So unless there is a reason you or your horse can’t handle 4th, I would hope that’s your next goal. No? <3


What does “solid at home” mean to you - I think that’s where I am struggling. Can do all the movements? With some level of quality? Zero mistakes? Only small mistakes? Only an occasional big mistake?

I think the level you show at can vary with your reasons for showing.

Some people view it as a chance to show their accomplishments and gain validation. They only show when and at a level they are reasonably sure they can do easily.

Others take the view that showing is part of the learning experience. So they might be willing to show at a level that is not as confirmed in order to get more insight into how to improve.

It doesn’t help that many horses are at different levels in different movements!

I haven’t shown in ages, but consider my horse and I “solid” at a level at home when we can do the entire test correctly and repeatedly at a level consistent with his abilities. Small mistakes, sure, but we are not struggling with anything. Of course, horses being horses, that is not to say he is “solid” at a show until you have done it!


I haved moved up when I feel my horse can consistently perform test in the next level, and not just tear 1 of the next level.

If your horse is capable of moving up, why not make you next goal to qualify for 4th level championships (even if you don’t go)? Or get a 4th level club or regional championship? You don’t have to achieve it but it is a goal to work towards for your goal-friendly brain!

Alternatively, you can set goals like teaching your horse tempis or pirouettes. Even if you can’t put the fourth level test together tomorrow, there are plenty of goals to work towards.

If your feel confident at schooling your horse and have the money, enter your horse at the next level and school your horse through it. One of my favorite riders Isabell Werth says she does just that. Go to schooling shows and ride at the next level. You’ll both benefit from the experience and decide what you can do at a recognized show.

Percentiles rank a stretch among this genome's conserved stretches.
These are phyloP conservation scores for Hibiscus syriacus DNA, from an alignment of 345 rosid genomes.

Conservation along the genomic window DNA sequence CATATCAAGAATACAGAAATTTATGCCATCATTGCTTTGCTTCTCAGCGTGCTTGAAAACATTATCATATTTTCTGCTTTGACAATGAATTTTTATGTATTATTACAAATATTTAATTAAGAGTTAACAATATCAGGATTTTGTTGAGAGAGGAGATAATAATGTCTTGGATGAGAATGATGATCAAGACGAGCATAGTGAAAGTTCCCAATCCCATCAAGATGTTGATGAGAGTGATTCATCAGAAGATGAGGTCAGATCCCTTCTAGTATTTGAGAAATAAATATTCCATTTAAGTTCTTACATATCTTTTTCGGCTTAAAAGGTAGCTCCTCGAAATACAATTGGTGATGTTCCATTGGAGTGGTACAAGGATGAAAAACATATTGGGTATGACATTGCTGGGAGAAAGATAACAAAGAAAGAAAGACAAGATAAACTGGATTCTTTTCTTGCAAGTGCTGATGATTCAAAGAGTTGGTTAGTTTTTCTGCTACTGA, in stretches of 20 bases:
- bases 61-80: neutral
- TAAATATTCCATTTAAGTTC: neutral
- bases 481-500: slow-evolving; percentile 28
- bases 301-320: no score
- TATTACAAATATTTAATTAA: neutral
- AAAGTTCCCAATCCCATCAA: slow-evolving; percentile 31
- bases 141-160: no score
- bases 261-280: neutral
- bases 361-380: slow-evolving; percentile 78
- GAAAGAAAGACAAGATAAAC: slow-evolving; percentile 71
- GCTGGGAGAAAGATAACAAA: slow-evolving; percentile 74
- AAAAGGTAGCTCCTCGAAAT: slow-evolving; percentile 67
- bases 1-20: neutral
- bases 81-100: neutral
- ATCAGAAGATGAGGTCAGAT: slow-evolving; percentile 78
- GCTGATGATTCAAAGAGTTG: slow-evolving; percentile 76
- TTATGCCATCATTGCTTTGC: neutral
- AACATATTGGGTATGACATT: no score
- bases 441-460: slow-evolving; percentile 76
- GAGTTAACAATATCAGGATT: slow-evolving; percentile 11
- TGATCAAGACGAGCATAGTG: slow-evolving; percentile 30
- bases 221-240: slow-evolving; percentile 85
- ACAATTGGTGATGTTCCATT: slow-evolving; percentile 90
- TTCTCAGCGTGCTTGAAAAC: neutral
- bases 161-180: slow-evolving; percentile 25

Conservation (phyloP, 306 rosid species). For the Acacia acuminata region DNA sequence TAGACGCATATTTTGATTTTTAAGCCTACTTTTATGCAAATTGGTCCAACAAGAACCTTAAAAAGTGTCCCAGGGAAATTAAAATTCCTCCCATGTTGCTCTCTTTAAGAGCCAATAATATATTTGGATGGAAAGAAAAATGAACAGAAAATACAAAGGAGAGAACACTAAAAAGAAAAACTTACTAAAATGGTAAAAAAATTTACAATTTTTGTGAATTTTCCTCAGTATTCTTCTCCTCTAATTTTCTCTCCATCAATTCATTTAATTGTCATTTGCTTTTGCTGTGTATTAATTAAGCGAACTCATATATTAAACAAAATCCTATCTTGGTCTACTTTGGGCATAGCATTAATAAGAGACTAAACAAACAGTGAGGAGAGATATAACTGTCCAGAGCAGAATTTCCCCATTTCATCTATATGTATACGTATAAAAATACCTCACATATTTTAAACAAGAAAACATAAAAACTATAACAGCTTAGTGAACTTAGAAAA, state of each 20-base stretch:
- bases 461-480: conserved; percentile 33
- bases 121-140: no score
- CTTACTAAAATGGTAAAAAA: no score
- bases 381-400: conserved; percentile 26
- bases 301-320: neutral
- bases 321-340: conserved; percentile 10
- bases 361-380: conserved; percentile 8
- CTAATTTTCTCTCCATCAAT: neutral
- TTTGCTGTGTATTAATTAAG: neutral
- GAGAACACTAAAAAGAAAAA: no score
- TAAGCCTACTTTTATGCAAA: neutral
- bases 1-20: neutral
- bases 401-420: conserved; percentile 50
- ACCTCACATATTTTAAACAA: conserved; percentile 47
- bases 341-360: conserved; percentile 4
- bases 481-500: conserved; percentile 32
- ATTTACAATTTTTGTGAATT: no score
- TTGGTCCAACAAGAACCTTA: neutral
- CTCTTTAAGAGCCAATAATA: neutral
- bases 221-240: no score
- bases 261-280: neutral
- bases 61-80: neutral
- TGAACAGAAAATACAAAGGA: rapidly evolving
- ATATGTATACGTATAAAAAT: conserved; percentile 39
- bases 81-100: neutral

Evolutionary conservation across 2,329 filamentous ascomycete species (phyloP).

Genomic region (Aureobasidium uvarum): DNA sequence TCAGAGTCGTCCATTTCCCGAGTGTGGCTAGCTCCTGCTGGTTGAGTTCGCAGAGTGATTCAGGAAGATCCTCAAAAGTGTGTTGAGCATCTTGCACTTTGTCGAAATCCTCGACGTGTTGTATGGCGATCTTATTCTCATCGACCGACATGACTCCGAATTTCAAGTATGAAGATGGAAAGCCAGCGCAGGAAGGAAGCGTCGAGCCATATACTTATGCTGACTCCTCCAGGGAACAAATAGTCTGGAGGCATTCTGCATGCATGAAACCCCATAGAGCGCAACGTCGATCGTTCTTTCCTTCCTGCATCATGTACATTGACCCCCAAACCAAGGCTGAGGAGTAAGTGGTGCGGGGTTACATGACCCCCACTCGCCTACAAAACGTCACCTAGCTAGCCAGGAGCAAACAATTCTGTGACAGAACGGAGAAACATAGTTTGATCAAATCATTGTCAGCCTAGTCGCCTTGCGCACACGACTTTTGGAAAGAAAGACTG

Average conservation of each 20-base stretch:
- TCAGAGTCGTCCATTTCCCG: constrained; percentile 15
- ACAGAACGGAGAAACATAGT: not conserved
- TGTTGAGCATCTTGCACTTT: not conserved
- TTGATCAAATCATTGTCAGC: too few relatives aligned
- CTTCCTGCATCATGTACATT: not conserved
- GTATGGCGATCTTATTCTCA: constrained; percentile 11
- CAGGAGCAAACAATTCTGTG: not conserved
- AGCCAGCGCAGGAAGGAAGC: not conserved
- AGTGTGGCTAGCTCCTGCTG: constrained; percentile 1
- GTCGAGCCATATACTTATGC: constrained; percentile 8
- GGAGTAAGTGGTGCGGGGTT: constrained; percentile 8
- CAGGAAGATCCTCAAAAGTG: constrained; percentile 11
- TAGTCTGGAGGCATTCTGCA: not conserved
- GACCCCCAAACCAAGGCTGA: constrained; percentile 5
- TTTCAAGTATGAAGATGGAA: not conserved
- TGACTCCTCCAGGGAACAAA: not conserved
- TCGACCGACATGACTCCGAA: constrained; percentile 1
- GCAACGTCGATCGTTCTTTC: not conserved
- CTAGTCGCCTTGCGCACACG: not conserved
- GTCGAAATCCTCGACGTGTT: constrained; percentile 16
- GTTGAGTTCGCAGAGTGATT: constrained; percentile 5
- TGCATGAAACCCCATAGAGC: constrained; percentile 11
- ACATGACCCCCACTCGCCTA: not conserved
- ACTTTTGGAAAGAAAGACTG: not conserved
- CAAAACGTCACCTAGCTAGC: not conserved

Good luck!

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I’ve usually moved up when my trainer and I felt we had a good chance to score a 60 or better. This has been true for all levels. The work at home is satisfactory and if I can reproduce it in the ring we’ll get a 60 or better. It doesn’t always get reproduced at the show right away. :stuck_out_tongue_winking_eye:

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Okay, “solid at home” to ME means we can do all the movements and several in a row with some quality. Mainly because when I go to a show I have to believe it is POSSIBLE. I used to just jump in and try the whole test once or twice before trying it at schooling shows. I will still try the first test at a level before we are ‘solid’ at the highest test in the new level. I am probably the most optimistic and foreword(upward) thinking rider n my barn. But I also find showing a great learning experience. Now I am tempered by my instructor/trainer.


I don’t want to show a level if it’s not easy to ride through the test at home. My older mare, high 60s are really good. My younger mare, high 60s are me dissatisfied with the rides… so once I’m showing more, she’ll be one who I consistently score in the 70s with before I move up. Right now, we’re working on going places rather than competing, and I’m hoping we’ll be at second when I’m back out at rated shows with her, though maybe I won’t hate the new 1-3 as much as I detest the current one.

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What if you have a really crappy mover? :grin: